It’s essential to keep a few things top of mind as a retirement account proprietor, like tracking your contributions, investment performance, and annual fees. You should also note important milestone birthdays and the changes they represent. Below, we have documented the most important ages for your retirement accounts, starting with age 49.

Age 49: Maxing Out Your Retirement Accounts

green plant on brown round coins

For employees still active in their careers, this is the best time to max out your retirement accounts. Workers with a 401(k) or other retirement savings account, through their employer, qualify for certain tax breaks and employer contributions. In 2022, the 401(k) contribution limit is $20,500, up from $19,500 in 2021, thanks to new COLA increases, which you can read more about here.

If you’re planning to max out 401(k) contributions for 2022, it’s beneficial to start early, as spacing it out might be more manageable than year-end increases. Higher earners may also consider front-loading 401(k) contributions to reach the deferral limit before year-end. However, you must understand how your 401(k)-match works before you do this.

Age 50: Catch-Up with Annual Contributions

At age 50, workers can make “catch-up” contributions to their 401(k), in addition to their annual contribution limit of $20,500, up from $19,500 in 2021. Catch-up contributions in 2022 remain at $6,500. [1]

Age 55: Withdraw Money From Your 401(k)

Many people aren’t aware that they can start withdrawing from their 401(k) or other employer-sponsored retirement plans starting at age 55. If you leave your job for any reason, you’re able to withdraw from the retirement plan at the job you left, penalty-free. Keep in mind that this does not apply to any funds rolled into an IRA, SEP, or SIMPLE IRA’s[2].

Age 59 ½: Access IRA Funds, Penalty-Free

Once you reach 59 ½, you can withdraw from your IRA without incurring a 10% penalty. However, distributions will not be required until you are after the age of 72[3].

Age 63: Enjoy Early Retirement (If Applicable)

man and woman sitting on bench in front of beach

According to the Society of Actuaries, the average retirement age in the United States is 63 years old, with the average retirement lasting for 21 years. Social Security contradicts this, defining 62 as the early retirement age. Retirees with pensions, or those who managed to amass considerable savings and can stay on budget, will likely be in good shape if they decide to retire at age 62 or earlier. Individuals financially less stable may want to consider working past the average retirement age.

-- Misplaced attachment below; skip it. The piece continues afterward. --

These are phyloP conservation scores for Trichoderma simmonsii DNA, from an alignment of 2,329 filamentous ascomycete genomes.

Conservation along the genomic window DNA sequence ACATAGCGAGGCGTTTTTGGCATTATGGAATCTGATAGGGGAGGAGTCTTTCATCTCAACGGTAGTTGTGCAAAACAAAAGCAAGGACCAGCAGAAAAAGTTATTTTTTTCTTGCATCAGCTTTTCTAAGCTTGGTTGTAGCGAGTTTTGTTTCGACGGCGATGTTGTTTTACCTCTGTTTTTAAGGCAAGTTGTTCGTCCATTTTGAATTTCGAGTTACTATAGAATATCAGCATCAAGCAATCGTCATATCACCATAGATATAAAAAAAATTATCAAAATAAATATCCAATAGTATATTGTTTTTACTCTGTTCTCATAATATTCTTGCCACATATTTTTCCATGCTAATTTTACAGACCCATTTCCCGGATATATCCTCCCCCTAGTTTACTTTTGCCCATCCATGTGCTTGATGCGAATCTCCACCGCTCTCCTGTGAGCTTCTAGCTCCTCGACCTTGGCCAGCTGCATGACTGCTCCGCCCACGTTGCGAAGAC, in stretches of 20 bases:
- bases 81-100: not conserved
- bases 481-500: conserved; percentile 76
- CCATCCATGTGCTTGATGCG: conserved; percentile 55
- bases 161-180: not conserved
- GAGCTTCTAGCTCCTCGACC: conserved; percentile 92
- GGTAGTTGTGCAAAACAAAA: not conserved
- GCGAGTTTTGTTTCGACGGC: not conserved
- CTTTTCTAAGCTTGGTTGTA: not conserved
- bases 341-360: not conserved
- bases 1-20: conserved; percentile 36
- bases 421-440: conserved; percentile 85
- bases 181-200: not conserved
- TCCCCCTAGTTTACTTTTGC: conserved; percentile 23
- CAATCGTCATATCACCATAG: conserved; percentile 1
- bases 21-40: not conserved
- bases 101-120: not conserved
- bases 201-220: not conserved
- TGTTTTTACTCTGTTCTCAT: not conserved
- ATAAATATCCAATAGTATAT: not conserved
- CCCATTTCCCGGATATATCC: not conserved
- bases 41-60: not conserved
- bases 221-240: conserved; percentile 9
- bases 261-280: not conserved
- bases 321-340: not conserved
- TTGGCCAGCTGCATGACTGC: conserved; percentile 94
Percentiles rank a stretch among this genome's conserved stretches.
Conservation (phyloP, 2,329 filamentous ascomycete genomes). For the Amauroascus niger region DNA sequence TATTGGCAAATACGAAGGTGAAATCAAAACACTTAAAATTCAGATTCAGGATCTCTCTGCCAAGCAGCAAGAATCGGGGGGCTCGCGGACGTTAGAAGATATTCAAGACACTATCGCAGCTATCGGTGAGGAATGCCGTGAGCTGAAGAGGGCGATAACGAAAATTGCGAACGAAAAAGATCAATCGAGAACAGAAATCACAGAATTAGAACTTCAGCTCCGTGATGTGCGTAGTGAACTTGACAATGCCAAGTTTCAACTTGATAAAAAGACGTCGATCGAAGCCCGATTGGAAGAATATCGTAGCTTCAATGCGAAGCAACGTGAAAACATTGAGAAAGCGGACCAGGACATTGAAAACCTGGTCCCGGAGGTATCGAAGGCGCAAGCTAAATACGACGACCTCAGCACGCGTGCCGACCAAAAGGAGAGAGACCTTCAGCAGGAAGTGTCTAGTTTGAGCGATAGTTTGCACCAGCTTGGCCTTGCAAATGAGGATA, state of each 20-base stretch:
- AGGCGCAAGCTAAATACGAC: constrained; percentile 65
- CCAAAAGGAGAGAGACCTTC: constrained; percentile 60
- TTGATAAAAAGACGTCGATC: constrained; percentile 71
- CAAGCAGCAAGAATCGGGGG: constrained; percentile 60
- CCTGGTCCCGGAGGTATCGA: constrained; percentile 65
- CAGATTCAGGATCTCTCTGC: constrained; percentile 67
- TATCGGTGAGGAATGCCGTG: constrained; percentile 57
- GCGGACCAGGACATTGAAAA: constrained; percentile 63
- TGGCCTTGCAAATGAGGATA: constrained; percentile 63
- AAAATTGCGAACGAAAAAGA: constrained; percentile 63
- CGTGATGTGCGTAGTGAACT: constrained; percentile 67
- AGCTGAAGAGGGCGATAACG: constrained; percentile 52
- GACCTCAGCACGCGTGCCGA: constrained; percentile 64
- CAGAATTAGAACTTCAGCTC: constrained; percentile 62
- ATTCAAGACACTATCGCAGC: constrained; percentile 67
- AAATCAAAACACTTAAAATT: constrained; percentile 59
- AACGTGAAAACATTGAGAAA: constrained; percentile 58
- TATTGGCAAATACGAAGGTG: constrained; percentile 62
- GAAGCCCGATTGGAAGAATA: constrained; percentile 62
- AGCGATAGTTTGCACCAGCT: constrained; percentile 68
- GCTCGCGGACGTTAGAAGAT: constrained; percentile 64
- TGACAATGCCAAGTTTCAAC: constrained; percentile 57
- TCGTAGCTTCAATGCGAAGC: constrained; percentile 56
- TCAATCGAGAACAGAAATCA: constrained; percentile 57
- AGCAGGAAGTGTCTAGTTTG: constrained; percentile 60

Age 65: Enroll in Medicare

With Medicare eligibility beginning at 65 years old, there is a seven-month enrollment period you should be aware of. This window includes 3 months before you turn 65, your birth month, and 3 months after your birth month.

It is also worth noting that Medicare Part B premiums increase by 10% for each year you were eligible for benefits but did not enroll. If you or your spouse are still covered through an employer, you can defer Medicare enrollment without penalty.

Age 66/67: Social Security Benefits

The Social Security full retirement age varies based on your birth year. Those born between 1943 and 1954 can file for their Social Security at age 66 while those born in 1960 or later must file at the age of 67. Knowing when your specific full retirement age is will allow you to make informed filing decisions.

Age 70 1/2: Qualified Charitable Distributions

QCD’s are only available to individuals aged 70 1/2 and older who own an IRA or an inherited IRA. QCD’s are capped off at $100,000 per IRA owner each year. An interesting fact for anyone interested in making a Qualified Charitable Distribution is that no deduction can be taken, and nothing can be received in return for your donation. If you would like an in-depth overview of the reminders and pitfalls that may be attached to your QCD, read more HERE.

Age 72: Mandatory Required Minimum Distributions

Required Minimum Distributions (RMDs) apply to qualified retirement plans such as 401(k)s, 403(b)s, and IRAs after you turn 72.[4] RMDs are the minimum you must withdraw each year with the ability to request more. Withdrawing more from a traditional retirement account could mean a higher tax burden and an end to tax-free growth for the withdrawn funds. If you forget to take an RMD, there is a 50% penalty based on the RMD you were supposed to take, on top of the tax you’ll owe. You can talk to a financial advisor to create a plan to avoid missing RMDs and to develop a long-term tax minimization plan. This could include converting part or all of your traditional retirement account to a Roth IRA or strategically drawing on other income sources.

Understanding all your options and your entire retirement timeline can help you prepare for the future. We can help you celebrate all your important birthdays by creating a comprehensive retirement plan designed strategically for you. Click HERE to schedule your complimentary review to start talking to us about your retirement goals.




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